Higher Taxes:  Several middle-class tax increases related to Obamacare have already taken effect: new restrictions on FSAs and Health Savings Accounts, and Obamacare’s first tax increase, on tanning products, which took effect in July 2010.  And in just a few months, more new taxes will take effect – including taxes on medical products and industries, which the Congressional Budget Office and other outside experts agree will be passed on to consumers, raising insurance premiums by as much as $5000 per family over a decade.  These taxes are collectively having an effect; in November, device manufacturer Stryker announced that it would be shedding “five percent of its workforce over concerns about the impending 2.3 percent medical device tax prescribed by” Obamacare.

Economic Uncertainty:  Multiple quotes from business executives have proven how Obamacare’s uncertainty is hampering economic recovery.  Analysts at UBS have stated that Obamacare is “arguably the biggest impediment to hiring, particularly hiring of less skilled workers.”  And the President of the Federal Reserve Bank of Atlanta admitted he has “frequently heard strong comments to the effect of ‘my company won’t hire a single additional worker until we know what health insurance costs are going to be.’”

One Bailout Program Bankrupt:  Last month the Administration admitted that Obamacare’s early retiree reinsurance program would shut down at the end of 2011.  The program was scheduled to run through 2014, but ran out of money years ahead of schedule.  The program went broke because unions and state governments rushed to the federal government to receive subsidies; HHS data indicate that more than half of the money went to only 24 organizations – with the biggest recipient being the United Auto Workers union.

Another Unsound Program Ended Before It Began:  In October, HHS finally admitted that the CLASS Act long-term care program was actuarially and fiscally unsound, and decided not to go forward with the program.  This development should shock no one – the Medicare actuary said on Day One the plan would not work, and one Democrat Senator called CLASS a “Ponzi scheme of the first order.”  But the Administration was forced to admit that its sanctimonious claims that CLASS was not a “business-as-usual Washington gimmick” were utterly FALSE.

Burdens Crushing States:  Last month’s annual State Expenditure Report released by the National Association of State Budget Officers illustrated how Medicaid is a large – and rapidly growing – portion of state budgets.  Yet at a time when states face budget deficits totaling a collective $175 billion, Obamacare is imposing new unfunded mandates of at least $118 billion.  These burdens have forced states to spend money on Medicaid that could otherwise be used to improve education, transportation, corrections, or other priority areas.

Nearly two years ago, Speaker Pelosi famously said we had to pass the bill to find out what’s in it.   All the signs above show how the American people are not liking what they’ve found in the 2700-page health care law.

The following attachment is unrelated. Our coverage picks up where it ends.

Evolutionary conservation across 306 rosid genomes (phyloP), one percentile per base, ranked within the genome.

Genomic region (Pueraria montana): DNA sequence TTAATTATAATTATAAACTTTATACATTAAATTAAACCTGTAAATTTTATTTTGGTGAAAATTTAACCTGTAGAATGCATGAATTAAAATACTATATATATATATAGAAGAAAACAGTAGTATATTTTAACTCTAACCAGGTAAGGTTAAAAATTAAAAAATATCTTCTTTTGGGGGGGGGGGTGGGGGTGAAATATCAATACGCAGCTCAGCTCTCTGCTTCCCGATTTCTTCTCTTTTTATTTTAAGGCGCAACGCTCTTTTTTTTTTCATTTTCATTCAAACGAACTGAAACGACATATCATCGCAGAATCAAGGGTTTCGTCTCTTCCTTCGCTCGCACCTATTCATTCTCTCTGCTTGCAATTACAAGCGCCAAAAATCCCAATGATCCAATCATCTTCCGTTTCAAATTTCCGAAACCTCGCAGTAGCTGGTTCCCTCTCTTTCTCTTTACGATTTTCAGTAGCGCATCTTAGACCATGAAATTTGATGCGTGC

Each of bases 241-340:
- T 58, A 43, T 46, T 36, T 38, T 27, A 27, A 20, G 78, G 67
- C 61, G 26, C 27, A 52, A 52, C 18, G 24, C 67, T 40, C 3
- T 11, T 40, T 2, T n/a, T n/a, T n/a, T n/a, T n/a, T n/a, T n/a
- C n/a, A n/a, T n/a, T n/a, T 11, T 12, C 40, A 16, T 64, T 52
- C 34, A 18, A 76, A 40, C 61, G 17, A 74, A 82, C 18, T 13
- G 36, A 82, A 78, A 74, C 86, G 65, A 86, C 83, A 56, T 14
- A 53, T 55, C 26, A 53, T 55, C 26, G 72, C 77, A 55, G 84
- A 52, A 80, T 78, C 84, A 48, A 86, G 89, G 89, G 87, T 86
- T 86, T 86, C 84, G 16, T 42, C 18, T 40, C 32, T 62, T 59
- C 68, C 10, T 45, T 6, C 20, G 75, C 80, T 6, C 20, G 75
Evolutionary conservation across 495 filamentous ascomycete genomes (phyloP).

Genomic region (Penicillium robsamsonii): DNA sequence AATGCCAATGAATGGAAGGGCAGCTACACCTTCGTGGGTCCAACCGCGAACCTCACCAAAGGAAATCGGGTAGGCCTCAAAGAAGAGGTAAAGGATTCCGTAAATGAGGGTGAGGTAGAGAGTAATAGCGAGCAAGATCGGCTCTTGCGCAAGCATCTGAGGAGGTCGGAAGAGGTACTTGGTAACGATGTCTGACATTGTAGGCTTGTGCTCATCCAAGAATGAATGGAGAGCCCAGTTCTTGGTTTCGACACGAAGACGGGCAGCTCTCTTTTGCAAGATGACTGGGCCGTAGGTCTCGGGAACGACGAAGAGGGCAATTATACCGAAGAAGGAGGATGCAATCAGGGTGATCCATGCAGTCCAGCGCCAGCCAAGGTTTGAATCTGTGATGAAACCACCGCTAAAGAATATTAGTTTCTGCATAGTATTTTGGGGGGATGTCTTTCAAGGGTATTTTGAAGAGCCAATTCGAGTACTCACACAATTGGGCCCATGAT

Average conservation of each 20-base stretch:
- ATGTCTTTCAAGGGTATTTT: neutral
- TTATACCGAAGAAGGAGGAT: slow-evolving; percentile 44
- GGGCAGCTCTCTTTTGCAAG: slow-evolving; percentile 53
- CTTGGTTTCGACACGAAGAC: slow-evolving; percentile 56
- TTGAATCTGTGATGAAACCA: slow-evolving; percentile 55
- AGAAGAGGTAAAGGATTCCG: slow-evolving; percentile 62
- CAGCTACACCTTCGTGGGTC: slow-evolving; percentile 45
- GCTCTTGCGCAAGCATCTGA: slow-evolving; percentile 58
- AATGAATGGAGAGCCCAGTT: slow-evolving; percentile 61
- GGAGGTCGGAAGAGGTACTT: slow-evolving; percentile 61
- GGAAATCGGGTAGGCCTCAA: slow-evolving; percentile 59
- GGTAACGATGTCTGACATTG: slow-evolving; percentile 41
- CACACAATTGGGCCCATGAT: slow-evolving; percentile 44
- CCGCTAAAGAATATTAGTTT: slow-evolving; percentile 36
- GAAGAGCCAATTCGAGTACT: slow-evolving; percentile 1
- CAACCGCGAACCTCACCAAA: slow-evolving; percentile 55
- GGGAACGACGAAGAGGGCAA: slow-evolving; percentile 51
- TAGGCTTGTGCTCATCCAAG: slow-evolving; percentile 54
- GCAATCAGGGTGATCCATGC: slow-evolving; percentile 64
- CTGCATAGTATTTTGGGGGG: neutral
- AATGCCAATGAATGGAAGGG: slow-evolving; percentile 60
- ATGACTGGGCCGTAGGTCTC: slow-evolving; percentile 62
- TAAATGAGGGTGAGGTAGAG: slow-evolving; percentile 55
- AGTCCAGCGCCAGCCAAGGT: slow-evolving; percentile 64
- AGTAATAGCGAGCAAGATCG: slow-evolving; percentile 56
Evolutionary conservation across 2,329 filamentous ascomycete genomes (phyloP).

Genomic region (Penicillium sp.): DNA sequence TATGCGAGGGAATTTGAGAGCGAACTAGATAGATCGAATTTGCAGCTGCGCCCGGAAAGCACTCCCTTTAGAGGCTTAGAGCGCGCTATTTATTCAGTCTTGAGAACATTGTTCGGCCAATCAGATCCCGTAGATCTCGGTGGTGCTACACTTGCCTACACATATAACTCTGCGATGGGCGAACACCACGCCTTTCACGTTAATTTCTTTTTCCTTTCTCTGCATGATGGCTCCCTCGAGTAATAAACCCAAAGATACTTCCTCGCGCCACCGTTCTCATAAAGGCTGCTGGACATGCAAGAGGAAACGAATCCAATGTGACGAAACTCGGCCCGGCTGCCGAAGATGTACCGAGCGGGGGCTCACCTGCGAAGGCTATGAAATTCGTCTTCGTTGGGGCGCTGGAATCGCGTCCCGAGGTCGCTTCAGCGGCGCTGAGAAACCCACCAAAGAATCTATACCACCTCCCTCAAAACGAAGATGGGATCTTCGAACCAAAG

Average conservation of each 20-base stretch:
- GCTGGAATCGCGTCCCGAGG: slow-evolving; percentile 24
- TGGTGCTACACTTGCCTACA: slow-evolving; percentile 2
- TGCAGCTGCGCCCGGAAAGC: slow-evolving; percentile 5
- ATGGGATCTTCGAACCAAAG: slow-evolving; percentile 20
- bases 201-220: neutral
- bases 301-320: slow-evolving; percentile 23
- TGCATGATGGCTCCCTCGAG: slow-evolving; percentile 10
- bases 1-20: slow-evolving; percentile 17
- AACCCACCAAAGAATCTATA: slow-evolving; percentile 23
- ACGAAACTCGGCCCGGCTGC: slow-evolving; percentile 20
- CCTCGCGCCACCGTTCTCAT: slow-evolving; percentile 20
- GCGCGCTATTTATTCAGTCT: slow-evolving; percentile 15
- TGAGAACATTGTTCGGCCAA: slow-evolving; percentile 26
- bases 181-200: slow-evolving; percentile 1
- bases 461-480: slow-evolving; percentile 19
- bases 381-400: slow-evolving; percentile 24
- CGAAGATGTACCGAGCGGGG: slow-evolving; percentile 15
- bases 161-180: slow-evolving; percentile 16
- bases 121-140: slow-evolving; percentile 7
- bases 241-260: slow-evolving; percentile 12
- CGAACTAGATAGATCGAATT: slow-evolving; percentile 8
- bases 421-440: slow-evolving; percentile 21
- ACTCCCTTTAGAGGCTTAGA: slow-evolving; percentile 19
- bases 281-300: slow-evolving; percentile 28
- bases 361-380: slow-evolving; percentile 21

Obamacare Hits the States (Again)

The website Stateline last week published an analysis of the major issues facing states in 2012, and not surprisingly Medicaid was high on that list.  While the recession hit states hard, Obamacare’s onerous new mandates have combined with the continued economic slowdown to inflict a devastating one-two punch on state budgets:

Two years ago, Medicaid eclipsed K-12 education as the most expensive item in state budgets.  Since then, it has only kept growing.  Medicaid now comprises 24 percent of state budgets, when federal funds are counted.  That’s up from 22 percent last year, according to the National Association of State Budget Officers.  The upward spiral seems to be continuing.  Even as states get ready to write their budgets for fiscal year 2013, which starts in July in most states, half of them expect to be wrestling with Medicaid shortfalls in their 2012 budgets, according to a survey by the Kaiser Family Foundation.

Making the job for fiscal 2013 even more difficult for states are new federal restrictions and an increasing number of court rulings that limit states’ options for trimming their programs….Other restrictions on states come from [Obamacare], which prevents states from doing anything that would lower enrollment.  In addition, a new federal rule proposed late last year would require states to produce data showing that cuts to hospital and doctor fees won’t make it harder for Medicaid patients to get the care they need….[Under Obamacare,] states are barred from doing anything that would lower Medicaid enrollment below the income levels called for in the national health law’s 2014 Medicaid expansion.  That includes raising premiums and co-pays to levels the federal government considers unaffordable for low-income patients.  That leaves states with relatively few options when it comes to controlling Medicaid costs.  They can reduce provider fees and eliminate optional benefits.

As the article demonstrates, Medicaid is a large – and growing – share of state budgets, and has increasingly begun to crowd out other potential priorities like education, corrections, transportation, etc.  Yet Obamacare only makes this budgetary mess worse, imposing new unfunded mandates of at least $118 billion.  Thus, even as the states (slowly) start to recover from the budgetary effects of the recession, the budgetary effects of Obamacare will have consequences for years – even decades – to come.

Eight Ways Obamacare Has Harmed Americans This Year

Yesterday the Administration released a blog post claiming eight ways in which Obamacare is helping Americans.  But in reality, there are far more ways in which the law is wreaking havoc on Americans’ health care and economic security.  Herewith are just eight (plus one!) of the ways in which Obamacare has harmed millions of Americans during 2011: